Gathan Beaga

Blood test

This morning I had a health check at work. Nice and low-key; it was part of a “resilience training” course I’m doing with some others at work starting next week. My employer doesn’t get to see the results, which is of course to be expected at enlightened workplaces (even though they are paying for the check-up).

But part of it included a blood test, something I really dislike and have managed to successfully avoid for over 12 years. I don’t know whether it’s the needles or the blood, but I just can’t handle it. The very thought makes me feel queasy (I’m feeling queasy now). Why does this happen? Yet in some contexts I don’t have a problem with blood – coming from a farm the slaughter of animals doesn’t provoke the same reaction in me at all. Surely I would be OK?

And I was. Initially. It didn’t hurt, the nurse was professional, no fell-monger she, and I stood up to wait my turn for the scales and lung capacity tests.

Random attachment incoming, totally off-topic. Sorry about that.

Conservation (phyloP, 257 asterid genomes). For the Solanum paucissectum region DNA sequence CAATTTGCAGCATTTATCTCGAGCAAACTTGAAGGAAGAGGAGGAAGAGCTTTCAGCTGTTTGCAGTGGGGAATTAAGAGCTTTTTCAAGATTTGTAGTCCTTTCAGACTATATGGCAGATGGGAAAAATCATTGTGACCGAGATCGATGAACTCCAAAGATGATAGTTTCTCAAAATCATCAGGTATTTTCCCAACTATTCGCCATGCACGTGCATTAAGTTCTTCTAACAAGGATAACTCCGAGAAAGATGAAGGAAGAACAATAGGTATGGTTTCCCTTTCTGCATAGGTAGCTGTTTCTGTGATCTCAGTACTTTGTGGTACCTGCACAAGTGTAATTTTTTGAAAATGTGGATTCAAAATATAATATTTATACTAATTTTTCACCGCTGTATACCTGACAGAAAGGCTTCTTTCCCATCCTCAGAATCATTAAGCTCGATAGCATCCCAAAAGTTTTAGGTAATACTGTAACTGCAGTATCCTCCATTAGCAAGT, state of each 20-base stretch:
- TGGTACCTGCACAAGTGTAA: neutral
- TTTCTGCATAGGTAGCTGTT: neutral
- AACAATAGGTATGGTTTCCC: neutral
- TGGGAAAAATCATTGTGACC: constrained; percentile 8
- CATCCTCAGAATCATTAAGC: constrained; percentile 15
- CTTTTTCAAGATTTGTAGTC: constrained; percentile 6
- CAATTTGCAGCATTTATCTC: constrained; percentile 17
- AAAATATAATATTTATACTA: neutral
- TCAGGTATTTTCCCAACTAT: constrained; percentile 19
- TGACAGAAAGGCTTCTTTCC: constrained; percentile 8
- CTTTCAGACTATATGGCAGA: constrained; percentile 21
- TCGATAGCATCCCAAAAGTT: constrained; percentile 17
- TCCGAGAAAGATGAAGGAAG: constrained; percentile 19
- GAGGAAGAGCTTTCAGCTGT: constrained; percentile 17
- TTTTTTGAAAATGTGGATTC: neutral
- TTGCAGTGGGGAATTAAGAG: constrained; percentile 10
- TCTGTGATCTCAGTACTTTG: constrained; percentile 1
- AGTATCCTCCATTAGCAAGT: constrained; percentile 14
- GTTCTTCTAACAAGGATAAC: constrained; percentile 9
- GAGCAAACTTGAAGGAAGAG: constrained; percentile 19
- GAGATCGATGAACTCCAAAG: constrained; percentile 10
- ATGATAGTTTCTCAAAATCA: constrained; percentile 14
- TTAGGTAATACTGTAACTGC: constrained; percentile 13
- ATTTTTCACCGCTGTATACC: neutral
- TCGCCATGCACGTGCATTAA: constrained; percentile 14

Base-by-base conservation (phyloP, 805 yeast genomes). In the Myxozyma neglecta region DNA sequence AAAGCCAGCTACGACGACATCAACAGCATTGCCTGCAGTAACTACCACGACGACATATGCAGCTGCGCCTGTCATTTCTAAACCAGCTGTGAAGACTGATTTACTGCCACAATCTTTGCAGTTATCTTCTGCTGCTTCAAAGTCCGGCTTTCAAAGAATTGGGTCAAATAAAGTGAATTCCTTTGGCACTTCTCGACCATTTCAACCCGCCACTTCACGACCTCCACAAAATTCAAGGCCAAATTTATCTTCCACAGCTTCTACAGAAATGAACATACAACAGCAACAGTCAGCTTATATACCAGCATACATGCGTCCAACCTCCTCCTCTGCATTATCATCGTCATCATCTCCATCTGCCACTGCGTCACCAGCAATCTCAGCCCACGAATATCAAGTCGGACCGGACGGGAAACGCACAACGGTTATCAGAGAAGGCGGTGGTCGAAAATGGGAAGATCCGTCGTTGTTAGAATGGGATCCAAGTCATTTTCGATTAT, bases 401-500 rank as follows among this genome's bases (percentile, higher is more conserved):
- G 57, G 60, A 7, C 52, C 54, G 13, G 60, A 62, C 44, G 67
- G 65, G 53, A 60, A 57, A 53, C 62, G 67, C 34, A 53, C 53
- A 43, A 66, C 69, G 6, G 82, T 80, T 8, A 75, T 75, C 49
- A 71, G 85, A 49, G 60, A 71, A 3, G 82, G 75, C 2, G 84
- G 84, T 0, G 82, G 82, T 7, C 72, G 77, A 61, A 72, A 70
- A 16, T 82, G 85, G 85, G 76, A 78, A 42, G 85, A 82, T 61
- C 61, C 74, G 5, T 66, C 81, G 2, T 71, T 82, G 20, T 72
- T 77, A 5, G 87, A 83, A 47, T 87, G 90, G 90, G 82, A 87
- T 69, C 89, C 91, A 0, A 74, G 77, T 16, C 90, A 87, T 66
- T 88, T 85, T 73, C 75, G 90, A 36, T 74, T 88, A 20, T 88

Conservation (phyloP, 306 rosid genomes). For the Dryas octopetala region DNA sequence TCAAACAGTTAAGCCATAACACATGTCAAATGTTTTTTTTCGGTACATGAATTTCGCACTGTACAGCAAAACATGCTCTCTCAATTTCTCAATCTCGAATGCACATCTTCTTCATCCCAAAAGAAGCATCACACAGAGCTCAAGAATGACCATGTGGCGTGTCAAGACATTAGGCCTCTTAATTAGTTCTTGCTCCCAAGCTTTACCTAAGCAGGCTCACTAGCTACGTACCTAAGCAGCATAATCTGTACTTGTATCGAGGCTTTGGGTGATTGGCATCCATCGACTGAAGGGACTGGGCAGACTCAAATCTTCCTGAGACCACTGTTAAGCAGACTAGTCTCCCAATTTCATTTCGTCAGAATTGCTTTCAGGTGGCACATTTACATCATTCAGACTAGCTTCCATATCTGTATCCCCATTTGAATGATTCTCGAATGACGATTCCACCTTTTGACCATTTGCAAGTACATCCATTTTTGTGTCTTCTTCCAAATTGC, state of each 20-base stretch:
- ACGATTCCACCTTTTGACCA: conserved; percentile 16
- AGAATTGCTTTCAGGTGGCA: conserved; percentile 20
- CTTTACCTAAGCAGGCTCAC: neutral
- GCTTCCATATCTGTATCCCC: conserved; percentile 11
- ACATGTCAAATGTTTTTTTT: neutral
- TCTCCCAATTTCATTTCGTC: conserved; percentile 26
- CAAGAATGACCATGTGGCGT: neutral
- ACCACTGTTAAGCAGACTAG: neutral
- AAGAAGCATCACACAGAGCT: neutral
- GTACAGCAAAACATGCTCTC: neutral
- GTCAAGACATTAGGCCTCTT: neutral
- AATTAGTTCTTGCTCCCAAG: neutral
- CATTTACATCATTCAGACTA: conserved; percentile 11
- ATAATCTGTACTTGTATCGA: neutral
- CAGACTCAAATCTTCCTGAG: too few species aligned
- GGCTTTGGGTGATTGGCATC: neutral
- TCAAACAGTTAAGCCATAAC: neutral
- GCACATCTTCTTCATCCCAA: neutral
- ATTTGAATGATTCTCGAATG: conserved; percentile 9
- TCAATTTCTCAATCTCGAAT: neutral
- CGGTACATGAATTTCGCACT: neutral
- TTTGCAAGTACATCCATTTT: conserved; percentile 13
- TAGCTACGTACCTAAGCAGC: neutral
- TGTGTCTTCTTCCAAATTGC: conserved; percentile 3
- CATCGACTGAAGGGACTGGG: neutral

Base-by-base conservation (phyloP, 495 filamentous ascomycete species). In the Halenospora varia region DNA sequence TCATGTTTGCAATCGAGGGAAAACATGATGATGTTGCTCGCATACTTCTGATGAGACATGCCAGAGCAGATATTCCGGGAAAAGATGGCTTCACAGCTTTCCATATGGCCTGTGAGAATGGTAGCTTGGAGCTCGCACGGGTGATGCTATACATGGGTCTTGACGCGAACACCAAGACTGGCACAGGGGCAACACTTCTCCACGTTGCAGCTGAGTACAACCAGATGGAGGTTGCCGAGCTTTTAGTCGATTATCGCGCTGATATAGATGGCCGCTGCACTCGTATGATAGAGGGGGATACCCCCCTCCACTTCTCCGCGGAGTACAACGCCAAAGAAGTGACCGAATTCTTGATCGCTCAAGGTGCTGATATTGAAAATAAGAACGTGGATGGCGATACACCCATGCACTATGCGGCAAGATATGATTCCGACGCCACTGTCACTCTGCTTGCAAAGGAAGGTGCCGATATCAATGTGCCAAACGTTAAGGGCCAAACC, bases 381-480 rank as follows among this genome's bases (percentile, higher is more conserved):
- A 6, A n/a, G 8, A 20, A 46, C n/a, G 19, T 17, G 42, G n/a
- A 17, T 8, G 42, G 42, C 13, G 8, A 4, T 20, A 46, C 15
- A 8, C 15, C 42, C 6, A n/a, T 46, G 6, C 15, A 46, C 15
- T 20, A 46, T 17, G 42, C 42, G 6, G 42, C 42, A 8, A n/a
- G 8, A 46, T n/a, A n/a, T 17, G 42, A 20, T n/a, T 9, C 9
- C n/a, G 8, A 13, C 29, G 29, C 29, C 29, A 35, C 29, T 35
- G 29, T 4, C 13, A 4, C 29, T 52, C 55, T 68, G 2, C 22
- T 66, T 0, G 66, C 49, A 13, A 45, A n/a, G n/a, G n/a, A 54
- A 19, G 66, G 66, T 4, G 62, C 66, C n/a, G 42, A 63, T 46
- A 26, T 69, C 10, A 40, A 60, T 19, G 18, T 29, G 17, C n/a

But five minutes later, I wasn’t so good. Sweats, dizziness, nausea (not helped by low blood sugar from the 12 hours of fasting for the test). I managed to make it back to my desk, down two flights of stairs, (just) before the black spots in my vision got too bad. Even so, my workmates suggested I lie down, so I slid off my chair and lay under my desk for 10 minutes, eating a chocolate bar that I happened to have in my desk drawer for emergencies and wondering whether I was going to completely lose it at both ends.

About half an hour later I had recovered sufficiently to go back for the rest of the check up, but even so, my blood pressure was so low that the nurse wanted me to sit down to do the lung capacity test in case I keeled over.

It wasn’t a good look. I think I’ll skip the follow-up.